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Instrument Crossovers: Seasons of Change

Mike Lawson • Archives • October 21, 2006

By Krysten Ogrizovich

The auditorium lights are slowly turned back on, as the thunderous applause of proud parents, family, and friends dies down. The students, after taking their final bow at the end-of-the year spring concert, quietly shuffle off the stage. This day marks the end of the concert season.

The natural progression of the school music program takes its next step. Almost as smoothly as the seasons change from spring into summer, the mellow classics that are played in the concert season change to the bold, uplifting sounds that are suitable for a summer afternoon parade or a fall field show. Many students look forward to the freedom of marching season. Being outside, and not confined to the band room, is a nice and much welcomed change from the wintertime concert season.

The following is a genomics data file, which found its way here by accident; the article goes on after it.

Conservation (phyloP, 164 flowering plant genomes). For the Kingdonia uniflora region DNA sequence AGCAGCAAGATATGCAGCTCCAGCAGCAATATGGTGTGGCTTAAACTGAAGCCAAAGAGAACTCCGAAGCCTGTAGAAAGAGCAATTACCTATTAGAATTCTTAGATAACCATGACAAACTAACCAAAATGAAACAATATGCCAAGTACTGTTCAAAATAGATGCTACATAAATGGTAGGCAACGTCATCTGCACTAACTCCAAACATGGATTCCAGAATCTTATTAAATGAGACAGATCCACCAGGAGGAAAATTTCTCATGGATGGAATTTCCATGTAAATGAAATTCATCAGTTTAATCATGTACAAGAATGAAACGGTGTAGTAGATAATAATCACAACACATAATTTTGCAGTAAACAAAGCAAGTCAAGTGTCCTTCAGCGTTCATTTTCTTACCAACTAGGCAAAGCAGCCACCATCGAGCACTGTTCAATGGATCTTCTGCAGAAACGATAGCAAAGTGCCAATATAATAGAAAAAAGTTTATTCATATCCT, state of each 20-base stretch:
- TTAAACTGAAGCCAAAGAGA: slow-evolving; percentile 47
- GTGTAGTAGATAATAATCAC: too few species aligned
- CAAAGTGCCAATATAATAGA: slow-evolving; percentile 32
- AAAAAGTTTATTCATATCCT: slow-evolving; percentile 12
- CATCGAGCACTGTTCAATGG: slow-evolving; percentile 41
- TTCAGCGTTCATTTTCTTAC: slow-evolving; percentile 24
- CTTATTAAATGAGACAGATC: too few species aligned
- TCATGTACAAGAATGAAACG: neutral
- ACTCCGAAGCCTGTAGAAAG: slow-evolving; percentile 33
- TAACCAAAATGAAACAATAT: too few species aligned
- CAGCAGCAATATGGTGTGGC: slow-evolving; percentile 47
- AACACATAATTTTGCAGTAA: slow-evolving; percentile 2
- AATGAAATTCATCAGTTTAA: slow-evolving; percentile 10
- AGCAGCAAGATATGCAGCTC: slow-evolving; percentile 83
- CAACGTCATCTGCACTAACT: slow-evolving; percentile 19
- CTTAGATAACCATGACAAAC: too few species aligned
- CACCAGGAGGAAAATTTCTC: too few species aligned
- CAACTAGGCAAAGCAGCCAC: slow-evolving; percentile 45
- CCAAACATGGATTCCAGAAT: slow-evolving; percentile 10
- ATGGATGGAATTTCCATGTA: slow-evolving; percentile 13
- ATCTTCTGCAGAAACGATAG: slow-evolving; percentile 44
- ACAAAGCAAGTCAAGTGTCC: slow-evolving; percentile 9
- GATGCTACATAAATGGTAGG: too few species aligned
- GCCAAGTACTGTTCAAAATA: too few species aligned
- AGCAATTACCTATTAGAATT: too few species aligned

For some, this transformation does not go as smoothly as the students or the conductor would like. Not all students just move their instruments outside to practice. There are a few small setbacks in the form of new instruments and new sounds. Marching band does not just mean learning to keep a straight line, or practicing a new formation. For a few student musicians, marching band could mean learning new fingerings, or having to learn how to read a new key signature, as well as learning how to march.

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